When I attended last year’s White House Black History Month reception, it appeared few of us took note that it was the 50th anniversary of such observances. Then George Floyd and Black Lives Matter happened, seemingly changing things forever—particularly a reevaluation of the black experience.
Concerted efforts to commemorate black history go back almost a century. In 1926, black historian Carter G. Woodson designated the second week in February as “Negro History Week.” He selected the days between the birthdays of Abraham Lincoln on the 12th and Frederick Douglass on the 20th.
In 1970, the Black United Students group at Kent State University launched Black History Month. It gained momentum after President Gerald Ford recognized it during the nation’s bicentennial celebration in 1976.
Still, growing up in the ‘70s and early ‘80s, I don’t remember an emphasis on black history in the classroom, even in February, until Stevie Wonder helped campaign for a Martin Luther King national holiday with his hit song “Happy Birthday.”
Even then, Black History Month felt like a broken record. The curriculum was repetitious — focusing on the likes of Dr. King, Harriet Tubman, and George Washington Carver. There were no deep dives into educator Booker T. Washington, abolitionist Frederick Douglass, inventor Lewis Howard Latimer, or others.
Was I somehow shortchanged or diminished because I didn’t learn much about black history from my teachers? Not at all. My parents—especially my mother, an elementary school teacher—understood the times. They realized it was their responsibility to ensure their son knew the history and accomplishments of his people.
Before I fully comprehended and appreciated what they did for me, I happily played black history board games. They also got me a set of black history encyclopedias published by Johnson Publishing, then-publisher of the iconic Ebony and Jet magazines.
My formal education—and my fellow students’—would have been greatly enhanced by a better study of black history. Understanding the worthwhile contributions of one’s particular ethnic group toward the advancement of the nation and world is a good thing.
At the same time, the pedagogy of ethnic pride comes with responsibility currently being abdicated for radicalism. That’s why it’s a shame when contemporary Black History Month curricula simply revises history for political gain. A prime example is the “1619 Project” peddled by The New York Times.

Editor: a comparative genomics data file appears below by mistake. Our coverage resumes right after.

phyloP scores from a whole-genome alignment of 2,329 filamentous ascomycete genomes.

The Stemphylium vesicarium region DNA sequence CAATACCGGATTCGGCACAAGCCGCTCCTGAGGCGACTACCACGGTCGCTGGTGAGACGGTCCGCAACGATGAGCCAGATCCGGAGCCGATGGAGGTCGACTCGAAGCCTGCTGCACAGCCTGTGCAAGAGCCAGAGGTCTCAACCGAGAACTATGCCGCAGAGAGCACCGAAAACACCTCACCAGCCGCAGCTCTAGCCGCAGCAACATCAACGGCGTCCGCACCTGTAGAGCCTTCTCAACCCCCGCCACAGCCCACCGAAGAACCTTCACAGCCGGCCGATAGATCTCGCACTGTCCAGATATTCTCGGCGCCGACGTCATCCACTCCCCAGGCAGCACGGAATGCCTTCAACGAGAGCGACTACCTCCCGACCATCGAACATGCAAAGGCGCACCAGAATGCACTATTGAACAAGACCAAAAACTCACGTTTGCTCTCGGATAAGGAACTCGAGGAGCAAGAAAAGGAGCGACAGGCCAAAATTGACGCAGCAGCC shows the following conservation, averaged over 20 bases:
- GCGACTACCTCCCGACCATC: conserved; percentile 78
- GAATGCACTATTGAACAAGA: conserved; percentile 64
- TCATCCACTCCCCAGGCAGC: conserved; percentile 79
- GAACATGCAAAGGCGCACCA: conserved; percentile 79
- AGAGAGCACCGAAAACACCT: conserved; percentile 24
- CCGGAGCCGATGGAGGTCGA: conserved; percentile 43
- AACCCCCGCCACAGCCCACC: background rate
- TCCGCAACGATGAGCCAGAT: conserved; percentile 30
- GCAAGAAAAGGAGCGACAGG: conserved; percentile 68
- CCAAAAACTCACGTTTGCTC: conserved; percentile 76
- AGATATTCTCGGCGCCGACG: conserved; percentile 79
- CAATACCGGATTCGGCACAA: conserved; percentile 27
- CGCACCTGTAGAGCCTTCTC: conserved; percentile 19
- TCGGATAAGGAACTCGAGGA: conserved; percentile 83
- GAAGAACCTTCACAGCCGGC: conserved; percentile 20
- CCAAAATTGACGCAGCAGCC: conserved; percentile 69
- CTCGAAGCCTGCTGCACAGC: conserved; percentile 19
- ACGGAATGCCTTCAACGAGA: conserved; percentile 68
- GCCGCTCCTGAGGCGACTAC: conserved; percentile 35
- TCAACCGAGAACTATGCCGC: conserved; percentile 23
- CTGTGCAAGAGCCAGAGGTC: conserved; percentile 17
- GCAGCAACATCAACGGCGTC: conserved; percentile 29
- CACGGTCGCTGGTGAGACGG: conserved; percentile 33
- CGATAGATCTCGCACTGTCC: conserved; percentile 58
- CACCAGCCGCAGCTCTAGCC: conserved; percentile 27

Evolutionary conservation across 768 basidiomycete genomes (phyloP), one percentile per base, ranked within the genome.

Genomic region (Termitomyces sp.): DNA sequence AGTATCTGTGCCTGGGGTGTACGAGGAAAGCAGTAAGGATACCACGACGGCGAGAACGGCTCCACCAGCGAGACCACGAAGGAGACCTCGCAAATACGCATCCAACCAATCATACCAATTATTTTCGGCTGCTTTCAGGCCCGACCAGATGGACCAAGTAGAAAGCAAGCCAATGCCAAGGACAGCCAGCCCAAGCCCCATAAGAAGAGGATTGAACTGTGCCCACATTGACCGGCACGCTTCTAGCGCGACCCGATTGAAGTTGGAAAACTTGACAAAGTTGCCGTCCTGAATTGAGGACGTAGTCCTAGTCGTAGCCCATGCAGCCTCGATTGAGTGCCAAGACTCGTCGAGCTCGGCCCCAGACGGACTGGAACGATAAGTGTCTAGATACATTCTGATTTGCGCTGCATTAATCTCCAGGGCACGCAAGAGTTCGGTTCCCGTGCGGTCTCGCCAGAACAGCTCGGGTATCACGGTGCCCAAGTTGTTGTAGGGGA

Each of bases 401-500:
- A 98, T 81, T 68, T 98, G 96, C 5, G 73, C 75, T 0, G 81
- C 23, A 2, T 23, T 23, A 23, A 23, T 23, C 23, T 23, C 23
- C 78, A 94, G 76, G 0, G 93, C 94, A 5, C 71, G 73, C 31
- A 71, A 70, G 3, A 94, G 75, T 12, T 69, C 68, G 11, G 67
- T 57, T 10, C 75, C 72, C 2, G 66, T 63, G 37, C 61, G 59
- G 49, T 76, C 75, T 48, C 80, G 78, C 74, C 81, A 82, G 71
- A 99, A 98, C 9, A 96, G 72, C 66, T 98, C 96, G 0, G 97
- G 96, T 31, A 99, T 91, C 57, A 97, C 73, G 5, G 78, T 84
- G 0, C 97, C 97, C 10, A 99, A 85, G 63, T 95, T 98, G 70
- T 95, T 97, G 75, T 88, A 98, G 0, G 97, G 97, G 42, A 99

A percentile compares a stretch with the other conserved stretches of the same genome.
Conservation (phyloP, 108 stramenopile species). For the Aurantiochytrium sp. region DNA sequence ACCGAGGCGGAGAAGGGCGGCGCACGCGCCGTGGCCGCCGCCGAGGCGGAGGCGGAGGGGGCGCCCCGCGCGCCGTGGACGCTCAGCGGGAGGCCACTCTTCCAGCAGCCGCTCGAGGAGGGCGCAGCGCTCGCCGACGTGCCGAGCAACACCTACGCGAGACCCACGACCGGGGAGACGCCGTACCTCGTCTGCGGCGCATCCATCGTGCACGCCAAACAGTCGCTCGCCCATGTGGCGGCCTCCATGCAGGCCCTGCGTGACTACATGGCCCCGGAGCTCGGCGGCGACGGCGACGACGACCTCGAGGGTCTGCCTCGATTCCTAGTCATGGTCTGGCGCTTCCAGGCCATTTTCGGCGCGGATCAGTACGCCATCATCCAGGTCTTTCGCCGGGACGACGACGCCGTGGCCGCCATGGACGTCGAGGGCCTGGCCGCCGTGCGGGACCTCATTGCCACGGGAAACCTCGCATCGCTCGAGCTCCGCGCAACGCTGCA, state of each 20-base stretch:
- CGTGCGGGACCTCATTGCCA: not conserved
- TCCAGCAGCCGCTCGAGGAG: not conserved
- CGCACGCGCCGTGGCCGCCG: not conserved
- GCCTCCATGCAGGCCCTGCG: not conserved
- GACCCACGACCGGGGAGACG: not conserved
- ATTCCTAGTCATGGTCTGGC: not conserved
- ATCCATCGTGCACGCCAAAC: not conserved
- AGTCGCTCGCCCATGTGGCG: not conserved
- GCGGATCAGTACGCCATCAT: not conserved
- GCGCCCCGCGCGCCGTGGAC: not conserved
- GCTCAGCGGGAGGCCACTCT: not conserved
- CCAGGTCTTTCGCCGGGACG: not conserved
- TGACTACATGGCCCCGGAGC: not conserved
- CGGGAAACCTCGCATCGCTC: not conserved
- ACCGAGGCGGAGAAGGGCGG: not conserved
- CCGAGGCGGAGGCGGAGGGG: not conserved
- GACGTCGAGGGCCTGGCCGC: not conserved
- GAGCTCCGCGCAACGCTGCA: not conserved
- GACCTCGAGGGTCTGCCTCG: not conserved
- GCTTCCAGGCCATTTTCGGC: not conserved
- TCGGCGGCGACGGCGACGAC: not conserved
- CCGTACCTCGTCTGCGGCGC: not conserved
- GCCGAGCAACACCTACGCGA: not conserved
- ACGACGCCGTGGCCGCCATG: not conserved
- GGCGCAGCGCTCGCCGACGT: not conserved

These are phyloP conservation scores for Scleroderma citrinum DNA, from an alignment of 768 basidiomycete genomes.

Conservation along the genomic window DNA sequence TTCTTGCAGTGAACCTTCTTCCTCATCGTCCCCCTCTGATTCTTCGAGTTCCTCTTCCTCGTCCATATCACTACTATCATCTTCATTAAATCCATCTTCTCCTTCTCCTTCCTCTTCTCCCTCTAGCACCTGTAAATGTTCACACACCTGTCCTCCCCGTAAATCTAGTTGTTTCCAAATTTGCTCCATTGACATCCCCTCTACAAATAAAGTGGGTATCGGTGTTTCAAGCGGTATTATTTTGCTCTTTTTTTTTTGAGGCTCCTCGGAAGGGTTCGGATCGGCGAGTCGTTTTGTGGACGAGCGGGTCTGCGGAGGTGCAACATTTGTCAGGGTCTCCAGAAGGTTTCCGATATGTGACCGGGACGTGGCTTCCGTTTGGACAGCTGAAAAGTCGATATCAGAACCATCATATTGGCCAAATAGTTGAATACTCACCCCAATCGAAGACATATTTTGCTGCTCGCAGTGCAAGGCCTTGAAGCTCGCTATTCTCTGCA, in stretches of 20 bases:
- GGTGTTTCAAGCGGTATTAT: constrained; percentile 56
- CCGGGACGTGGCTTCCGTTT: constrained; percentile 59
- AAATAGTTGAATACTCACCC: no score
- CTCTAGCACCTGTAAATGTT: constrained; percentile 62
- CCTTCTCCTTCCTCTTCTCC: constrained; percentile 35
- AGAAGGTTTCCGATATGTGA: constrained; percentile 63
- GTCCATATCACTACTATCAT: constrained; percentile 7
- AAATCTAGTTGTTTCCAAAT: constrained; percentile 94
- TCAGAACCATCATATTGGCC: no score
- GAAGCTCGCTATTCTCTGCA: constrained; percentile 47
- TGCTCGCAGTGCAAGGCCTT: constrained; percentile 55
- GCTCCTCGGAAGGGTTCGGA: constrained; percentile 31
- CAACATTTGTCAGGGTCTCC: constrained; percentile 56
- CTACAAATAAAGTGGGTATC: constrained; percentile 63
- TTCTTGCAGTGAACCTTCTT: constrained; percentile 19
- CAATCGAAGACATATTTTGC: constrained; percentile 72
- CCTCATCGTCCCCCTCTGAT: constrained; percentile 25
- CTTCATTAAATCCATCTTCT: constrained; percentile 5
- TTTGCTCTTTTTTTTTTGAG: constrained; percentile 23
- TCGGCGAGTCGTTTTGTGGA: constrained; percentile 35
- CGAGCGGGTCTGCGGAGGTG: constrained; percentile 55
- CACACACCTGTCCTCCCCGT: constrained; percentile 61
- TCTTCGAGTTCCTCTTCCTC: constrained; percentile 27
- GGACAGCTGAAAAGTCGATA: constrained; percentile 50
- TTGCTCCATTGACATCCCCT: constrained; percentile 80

At last year’s Times shareholder meeting, I questioned Chairman Arthur “Pinch” Sulzberger, Jr. about it, asking:
The New York Times has invested significant resources in its 1619 Project, built upon the premise that everything in American history is irrevocably built on and tainted by slavery. Many well-respected historians from a wide array of backgrounds have stepped forward to challenge the premises and factual assertions of the Project, particularly the claim that U.S. independence was motivated by a desire to break from an abolitionist Britain. The Times has finally admitted its error. Will it now go back to correct the record with the vigor with which it distorted it, and ensure that schools using 1619 Project materials are not teaching falsehoods?
Confronted about his paper’s failings, Sulzberger showed no remorse. He responded: “The 1619 Project… certainly has its critics, some of whom disagree with some of its conclusions. And one of the things that we’ve tried hard to do throughout the Project is simply to encourage dialogue between those with different perspectives. And we think that that debate has been of real value to the public.”
Despite egregious errors—acknowledged even by those who helped edit it—Sulzberger’s response to 1619 Project failings was that he was basically good with it as long as people talked about race. Really?
Is it healthy and uplifting to tell black students they are perpetual victims living in a racist country founded on preserving the intuition of slavery? Will this encourage them to strive for excellence and achievement to uplift fellow blacks?
This mindset does a disservice to Woodson’s aspiration. As they do with almost everything they touch, leftists turned something that’s potentially useful into just another vehicle for left-wing propaganda and proselytizing. My parents handled Black History Month much better.